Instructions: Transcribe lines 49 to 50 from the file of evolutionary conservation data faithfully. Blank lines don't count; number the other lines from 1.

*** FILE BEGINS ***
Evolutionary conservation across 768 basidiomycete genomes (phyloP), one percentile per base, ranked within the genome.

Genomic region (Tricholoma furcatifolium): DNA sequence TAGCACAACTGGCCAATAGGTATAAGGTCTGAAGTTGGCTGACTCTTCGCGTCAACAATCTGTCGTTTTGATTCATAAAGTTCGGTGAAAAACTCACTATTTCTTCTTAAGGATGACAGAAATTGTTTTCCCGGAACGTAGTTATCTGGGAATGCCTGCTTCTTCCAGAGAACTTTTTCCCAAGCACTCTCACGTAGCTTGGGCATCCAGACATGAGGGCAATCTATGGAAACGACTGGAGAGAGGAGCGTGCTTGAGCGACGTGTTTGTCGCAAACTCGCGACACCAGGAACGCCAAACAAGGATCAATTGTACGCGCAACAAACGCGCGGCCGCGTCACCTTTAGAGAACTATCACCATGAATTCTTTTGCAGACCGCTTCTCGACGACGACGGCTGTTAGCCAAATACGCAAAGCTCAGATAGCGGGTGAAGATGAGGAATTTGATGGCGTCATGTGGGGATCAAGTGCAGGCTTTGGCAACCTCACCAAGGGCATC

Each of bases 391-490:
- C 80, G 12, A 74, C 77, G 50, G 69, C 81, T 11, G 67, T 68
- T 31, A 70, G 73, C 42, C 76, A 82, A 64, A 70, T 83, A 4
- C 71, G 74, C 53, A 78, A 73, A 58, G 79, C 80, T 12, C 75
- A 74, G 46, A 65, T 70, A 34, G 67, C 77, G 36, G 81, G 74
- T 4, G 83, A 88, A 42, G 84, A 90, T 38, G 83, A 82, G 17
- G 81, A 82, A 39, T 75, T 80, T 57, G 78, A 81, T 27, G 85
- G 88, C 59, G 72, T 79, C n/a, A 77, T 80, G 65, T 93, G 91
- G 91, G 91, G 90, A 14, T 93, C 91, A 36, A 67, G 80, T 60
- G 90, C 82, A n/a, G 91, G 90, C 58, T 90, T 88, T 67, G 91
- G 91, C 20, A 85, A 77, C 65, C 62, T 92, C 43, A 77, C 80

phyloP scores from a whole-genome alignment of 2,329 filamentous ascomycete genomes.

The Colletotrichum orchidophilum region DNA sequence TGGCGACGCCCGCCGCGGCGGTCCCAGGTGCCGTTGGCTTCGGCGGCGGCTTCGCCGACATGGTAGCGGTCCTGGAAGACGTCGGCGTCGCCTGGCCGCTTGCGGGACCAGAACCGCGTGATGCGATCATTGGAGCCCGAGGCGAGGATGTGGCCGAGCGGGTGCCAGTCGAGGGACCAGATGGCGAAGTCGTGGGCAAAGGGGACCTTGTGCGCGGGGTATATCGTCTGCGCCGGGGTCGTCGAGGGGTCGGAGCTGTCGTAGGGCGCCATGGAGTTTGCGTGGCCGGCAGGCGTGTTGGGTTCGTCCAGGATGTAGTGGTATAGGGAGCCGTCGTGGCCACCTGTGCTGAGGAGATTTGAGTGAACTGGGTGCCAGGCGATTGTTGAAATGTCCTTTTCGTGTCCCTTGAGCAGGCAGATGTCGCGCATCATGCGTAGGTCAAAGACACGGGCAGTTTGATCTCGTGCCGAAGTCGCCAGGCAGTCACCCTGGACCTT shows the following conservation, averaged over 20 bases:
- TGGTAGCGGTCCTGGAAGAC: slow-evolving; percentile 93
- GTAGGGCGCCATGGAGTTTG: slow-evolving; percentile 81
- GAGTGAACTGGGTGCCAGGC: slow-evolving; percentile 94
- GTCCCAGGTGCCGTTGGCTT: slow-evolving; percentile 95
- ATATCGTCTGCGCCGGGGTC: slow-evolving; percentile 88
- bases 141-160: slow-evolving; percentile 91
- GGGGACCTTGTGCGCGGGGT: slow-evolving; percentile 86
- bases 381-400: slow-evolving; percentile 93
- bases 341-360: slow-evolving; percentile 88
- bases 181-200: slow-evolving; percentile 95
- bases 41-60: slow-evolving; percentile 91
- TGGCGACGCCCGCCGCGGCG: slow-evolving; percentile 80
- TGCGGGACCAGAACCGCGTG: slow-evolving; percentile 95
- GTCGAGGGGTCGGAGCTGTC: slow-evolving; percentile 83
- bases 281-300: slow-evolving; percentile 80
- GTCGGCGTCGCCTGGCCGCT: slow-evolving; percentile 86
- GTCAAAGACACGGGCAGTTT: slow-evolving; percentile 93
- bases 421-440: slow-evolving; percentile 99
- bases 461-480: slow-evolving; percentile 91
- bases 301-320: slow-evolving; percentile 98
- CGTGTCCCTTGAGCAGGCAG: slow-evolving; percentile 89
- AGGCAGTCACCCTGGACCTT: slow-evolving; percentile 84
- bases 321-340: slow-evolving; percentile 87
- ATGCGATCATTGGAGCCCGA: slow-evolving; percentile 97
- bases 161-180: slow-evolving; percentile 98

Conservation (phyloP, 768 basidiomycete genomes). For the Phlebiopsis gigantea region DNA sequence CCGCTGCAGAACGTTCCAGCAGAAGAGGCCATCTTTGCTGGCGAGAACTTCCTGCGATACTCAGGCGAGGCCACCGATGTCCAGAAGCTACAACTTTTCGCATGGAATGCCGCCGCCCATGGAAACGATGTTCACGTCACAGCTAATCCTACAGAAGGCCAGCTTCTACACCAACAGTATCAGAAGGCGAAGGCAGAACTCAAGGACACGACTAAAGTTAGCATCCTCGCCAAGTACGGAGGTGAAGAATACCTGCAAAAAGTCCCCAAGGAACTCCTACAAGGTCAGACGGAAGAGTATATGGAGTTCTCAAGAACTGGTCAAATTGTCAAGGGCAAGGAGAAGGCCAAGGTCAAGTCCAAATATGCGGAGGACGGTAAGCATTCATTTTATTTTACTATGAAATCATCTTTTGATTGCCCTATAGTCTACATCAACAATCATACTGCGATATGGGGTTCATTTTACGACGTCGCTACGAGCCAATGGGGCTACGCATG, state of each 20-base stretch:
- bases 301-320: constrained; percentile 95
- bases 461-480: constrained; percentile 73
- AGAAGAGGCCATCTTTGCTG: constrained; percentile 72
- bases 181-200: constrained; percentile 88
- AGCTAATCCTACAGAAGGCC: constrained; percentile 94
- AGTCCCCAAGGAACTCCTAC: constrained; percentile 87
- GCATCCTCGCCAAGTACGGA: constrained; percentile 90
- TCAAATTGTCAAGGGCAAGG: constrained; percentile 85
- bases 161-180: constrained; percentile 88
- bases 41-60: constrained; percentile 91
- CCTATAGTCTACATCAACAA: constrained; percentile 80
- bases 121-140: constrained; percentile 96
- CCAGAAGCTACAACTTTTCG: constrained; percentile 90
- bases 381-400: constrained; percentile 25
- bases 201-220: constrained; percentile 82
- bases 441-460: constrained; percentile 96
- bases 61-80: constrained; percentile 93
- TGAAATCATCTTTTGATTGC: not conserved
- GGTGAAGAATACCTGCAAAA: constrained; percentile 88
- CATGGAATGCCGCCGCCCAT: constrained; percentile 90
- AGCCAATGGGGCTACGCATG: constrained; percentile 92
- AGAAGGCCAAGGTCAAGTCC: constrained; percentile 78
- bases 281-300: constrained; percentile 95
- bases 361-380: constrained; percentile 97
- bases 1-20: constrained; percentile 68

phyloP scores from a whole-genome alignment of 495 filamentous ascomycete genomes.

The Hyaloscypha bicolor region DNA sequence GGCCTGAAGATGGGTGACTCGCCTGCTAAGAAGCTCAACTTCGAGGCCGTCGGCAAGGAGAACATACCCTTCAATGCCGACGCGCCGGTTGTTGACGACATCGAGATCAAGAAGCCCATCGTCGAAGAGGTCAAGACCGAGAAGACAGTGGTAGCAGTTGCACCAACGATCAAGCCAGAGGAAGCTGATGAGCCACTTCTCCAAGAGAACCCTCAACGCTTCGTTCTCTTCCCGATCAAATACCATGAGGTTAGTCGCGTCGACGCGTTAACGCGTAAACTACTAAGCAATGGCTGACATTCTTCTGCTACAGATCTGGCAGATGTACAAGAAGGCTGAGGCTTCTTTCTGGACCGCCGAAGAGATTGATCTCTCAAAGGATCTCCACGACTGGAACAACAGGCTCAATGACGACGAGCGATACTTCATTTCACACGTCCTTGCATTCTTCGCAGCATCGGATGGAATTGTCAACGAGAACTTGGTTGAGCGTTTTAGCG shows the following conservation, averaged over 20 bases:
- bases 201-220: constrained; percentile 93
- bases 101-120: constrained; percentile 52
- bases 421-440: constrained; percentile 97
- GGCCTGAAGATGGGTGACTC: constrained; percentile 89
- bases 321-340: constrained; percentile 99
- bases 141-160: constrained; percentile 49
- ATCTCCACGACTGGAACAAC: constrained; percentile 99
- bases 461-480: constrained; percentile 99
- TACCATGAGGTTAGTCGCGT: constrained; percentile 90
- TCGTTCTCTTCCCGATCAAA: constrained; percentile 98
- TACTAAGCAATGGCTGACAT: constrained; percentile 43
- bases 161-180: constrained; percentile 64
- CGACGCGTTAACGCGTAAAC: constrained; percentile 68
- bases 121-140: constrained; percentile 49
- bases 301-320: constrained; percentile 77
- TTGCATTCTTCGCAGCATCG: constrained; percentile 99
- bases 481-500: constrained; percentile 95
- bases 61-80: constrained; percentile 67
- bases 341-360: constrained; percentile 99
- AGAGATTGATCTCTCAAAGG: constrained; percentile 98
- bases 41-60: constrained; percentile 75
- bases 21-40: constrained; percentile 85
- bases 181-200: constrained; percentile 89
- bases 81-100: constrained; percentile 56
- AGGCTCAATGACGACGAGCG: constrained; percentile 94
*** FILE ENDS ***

- TCAAATTGTCAAGGGCAAGG: constrained; percentile 85
- bases 161-180: constrained; percentile 88